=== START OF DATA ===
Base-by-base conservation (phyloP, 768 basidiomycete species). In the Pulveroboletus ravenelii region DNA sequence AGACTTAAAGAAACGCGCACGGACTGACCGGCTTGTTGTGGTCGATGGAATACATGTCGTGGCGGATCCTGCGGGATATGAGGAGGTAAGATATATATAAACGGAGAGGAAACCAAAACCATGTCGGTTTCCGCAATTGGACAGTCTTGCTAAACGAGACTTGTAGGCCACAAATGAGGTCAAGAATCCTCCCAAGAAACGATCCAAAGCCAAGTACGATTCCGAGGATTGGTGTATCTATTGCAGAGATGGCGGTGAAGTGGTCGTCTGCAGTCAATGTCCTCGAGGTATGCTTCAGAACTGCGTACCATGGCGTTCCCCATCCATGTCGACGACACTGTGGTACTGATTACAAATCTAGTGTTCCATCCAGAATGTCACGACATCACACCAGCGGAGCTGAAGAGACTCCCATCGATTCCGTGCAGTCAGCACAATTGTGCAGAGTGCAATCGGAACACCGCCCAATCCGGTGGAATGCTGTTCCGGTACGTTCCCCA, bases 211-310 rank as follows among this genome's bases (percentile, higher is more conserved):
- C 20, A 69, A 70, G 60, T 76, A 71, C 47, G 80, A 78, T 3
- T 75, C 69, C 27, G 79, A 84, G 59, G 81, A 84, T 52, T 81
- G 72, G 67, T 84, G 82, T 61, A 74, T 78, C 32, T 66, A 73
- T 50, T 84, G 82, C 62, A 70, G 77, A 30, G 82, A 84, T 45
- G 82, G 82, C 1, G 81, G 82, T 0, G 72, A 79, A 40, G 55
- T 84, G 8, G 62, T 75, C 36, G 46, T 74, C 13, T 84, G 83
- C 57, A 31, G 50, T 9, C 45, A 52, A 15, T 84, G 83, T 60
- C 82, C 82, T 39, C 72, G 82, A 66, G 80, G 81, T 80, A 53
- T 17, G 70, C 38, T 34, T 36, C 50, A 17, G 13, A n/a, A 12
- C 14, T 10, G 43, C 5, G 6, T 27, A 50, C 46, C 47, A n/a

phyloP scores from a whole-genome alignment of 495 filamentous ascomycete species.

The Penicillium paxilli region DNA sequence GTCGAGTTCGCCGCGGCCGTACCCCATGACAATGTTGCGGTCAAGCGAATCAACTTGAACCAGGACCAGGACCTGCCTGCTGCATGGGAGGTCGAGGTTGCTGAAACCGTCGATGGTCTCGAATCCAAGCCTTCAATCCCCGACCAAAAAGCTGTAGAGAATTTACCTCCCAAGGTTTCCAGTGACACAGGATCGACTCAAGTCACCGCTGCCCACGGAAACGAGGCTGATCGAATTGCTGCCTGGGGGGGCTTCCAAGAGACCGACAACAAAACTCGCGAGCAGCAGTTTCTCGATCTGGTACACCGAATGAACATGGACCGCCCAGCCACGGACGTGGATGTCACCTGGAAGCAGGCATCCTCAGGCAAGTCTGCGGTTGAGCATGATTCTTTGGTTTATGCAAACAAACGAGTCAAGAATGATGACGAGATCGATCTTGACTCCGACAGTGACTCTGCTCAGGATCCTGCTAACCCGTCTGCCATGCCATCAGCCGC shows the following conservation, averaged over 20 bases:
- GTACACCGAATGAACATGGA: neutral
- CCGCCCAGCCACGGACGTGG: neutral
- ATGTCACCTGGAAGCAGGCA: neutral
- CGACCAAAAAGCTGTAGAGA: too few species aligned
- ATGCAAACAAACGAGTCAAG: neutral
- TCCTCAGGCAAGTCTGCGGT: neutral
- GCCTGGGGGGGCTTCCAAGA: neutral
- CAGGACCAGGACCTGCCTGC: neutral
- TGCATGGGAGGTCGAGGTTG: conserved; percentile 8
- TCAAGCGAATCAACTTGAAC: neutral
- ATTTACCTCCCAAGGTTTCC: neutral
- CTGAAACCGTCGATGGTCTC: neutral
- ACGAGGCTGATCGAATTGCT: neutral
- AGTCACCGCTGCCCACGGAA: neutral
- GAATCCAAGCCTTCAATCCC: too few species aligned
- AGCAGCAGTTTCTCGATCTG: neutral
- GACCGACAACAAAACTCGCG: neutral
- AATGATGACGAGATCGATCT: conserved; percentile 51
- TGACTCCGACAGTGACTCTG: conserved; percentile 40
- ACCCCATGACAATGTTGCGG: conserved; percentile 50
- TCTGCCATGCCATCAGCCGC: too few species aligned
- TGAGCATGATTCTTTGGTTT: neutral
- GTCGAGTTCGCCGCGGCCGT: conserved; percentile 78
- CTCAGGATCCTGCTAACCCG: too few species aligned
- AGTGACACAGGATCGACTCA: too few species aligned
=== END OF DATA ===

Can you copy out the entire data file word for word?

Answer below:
Base-by-base conservation (phyloP, 768 basidiomycete species). In the Pulveroboletus ravenelii region DNA sequence AGACTTAAAGAAACGCGCACGGACTGACCGGCTTGTTGTGGTCGATGGAATACATGTCGTGGCGGATCCTGCGGGATATGAGGAGGTAAGATATATATAAACGGAGAGGAAACCAAAACCATGTCGGTTTCCGCAATTGGACAGTCTTGCTAAACGAGACTTGTAGGCCACAAATGAGGTCAAGAATCCTCCCAAGAAACGATCCAAAGCCAAGTACGATTCCGAGGATTGGTGTATCTATTGCAGAGATGGCGGTGAAGTGGTCGTCTGCAGTCAATGTCCTCGAGGTATGCTTCAGAACTGCGTACCATGGCGTTCCCCATCCATGTCGACGACACTGTGGTACTGATTACAAATCTAGTGTTCCATCCAGAATGTCACGACATCACACCAGCGGAGCTGAAGAGACTCCCATCGATTCCGTGCAGTCAGCACAATTGTGCAGAGTGCAATCGGAACACCGCCCAATCCGGTGGAATGCTGTTCCGGTACGTTCCCCA, bases 211-310 rank as follows among this genome's bases (percentile, higher is more conserved):
- C 20, A 69, A 70, G 60, T 76, A 71, C 47, G 80, A 78, T 3
- T 75, C 69, C 27, G 79, A 84, G 59, G 81, A 84, T 52, T 81
- G 72, G 67, T 84, G 82, T 61, A 74, T 78, C 32, T 66, A 73
- T 50, T 84, G 82, C 62, A 70, G 77, A 30, G 82, A 84, T 45
- G 82, G 82, C 1, G 81, G 82, T 0, G 72, A 79, A 40, G 55
- T 84, G 8, G 62, T 75, C 36, G 46, T 74, C 13, T 84, G 83
- C 57, A 31, G 50, T 9, C 45, A 52, A 15, T 84, G 83, T 60
- C 82, C 82, T 39, C 72, G 82, A 66, G 80, G 81, T 80, A 53
- T 17, G 70, C 38, T 34, T 36, C 50, A 17, G 13, A n/a, A 12
- C 14, T 10, G 43, C 5, G 6, T 27, A 50, C 46, C 47, A n/a

phyloP scores from a whole-genome alignment of 495 filamentous ascomycete species.

The Penicillium paxilli region DNA sequence GTCGAGTTCGCCGCGGCCGTACCCCATGACAATGTTGCGGTCAAGCGAATCAACTTGAACCAGGACCAGGACCTGCCTGCTGCATGGGAGGTCGAGGTTGCTGAAACCGTCGATGGTCTCGAATCCAAGCCTTCAATCCCCGACCAAAAAGCTGTAGAGAATTTACCTCCCAAGGTTTCCAGTGACACAGGATCGACTCAAGTCACCGCTGCCCACGGAAACGAGGCTGATCGAATTGCTGCCTGGGGGGGCTTCCAAGAGACCGACAACAAAACTCGCGAGCAGCAGTTTCTCGATCTGGTACACCGAATGAACATGGACCGCCCAGCCACGGACGTGGATGTCACCTGGAAGCAGGCATCCTCAGGCAAGTCTGCGGTTGAGCATGATTCTTTGGTTTATGCAAACAAACGAGTCAAGAATGATGACGAGATCGATCTTGACTCCGACAGTGACTCTGCTCAGGATCCTGCTAACCCGTCTGCCATGCCATCAGCCGC shows the following conservation, averaged over 20 bases:
- GTACACCGAATGAACATGGA: neutral
- CCGCCCAGCCACGGACGTGG: neutral
- ATGTCACCTGGAAGCAGGCA: neutral
- CGACCAAAAAGCTGTAGAGA: too few species aligned
- ATGCAAACAAACGAGTCAAG: neutral
- TCCTCAGGCAAGTCTGCGGT: neutral
- GCCTGGGGGGGCTTCCAAGA: neutral
- CAGGACCAGGACCTGCCTGC: neutral
- TGCATGGGAGGTCGAGGTTG: conserved; percentile 8
- TCAAGCGAATCAACTTGAAC: neutral
- ATTTACCTCCCAAGGTTTCC: neutral
- CTGAAACCGTCGATGGTCTC: neutral
- ACGAGGCTGATCGAATTGCT: neutral
- AGTCACCGCTGCCCACGGAA: neutral
- GAATCCAAGCCTTCAATCCC: too few species aligned
- AGCAGCAGTTTCTCGATCTG: neutral
- GACCGACAACAAAACTCGCG: neutral
- AATGATGACGAGATCGATCT: conserved; percentile 51
- TGACTCCGACAGTGACTCTG: conserved; percentile 40
- ACCCCATGACAATGTTGCGG: conserved; percentile 50
- TCTGCCATGCCATCAGCCGC: too few species aligned
- TGAGCATGATTCTTTGGTTT: neutral
- GTCGAGTTCGCCGCGGCCGT: conserved; percentile 78
- CTCAGGATCCTGCTAACCCG: too few species aligned
- AGTGACACAGGATCGACTCA: too few species aligned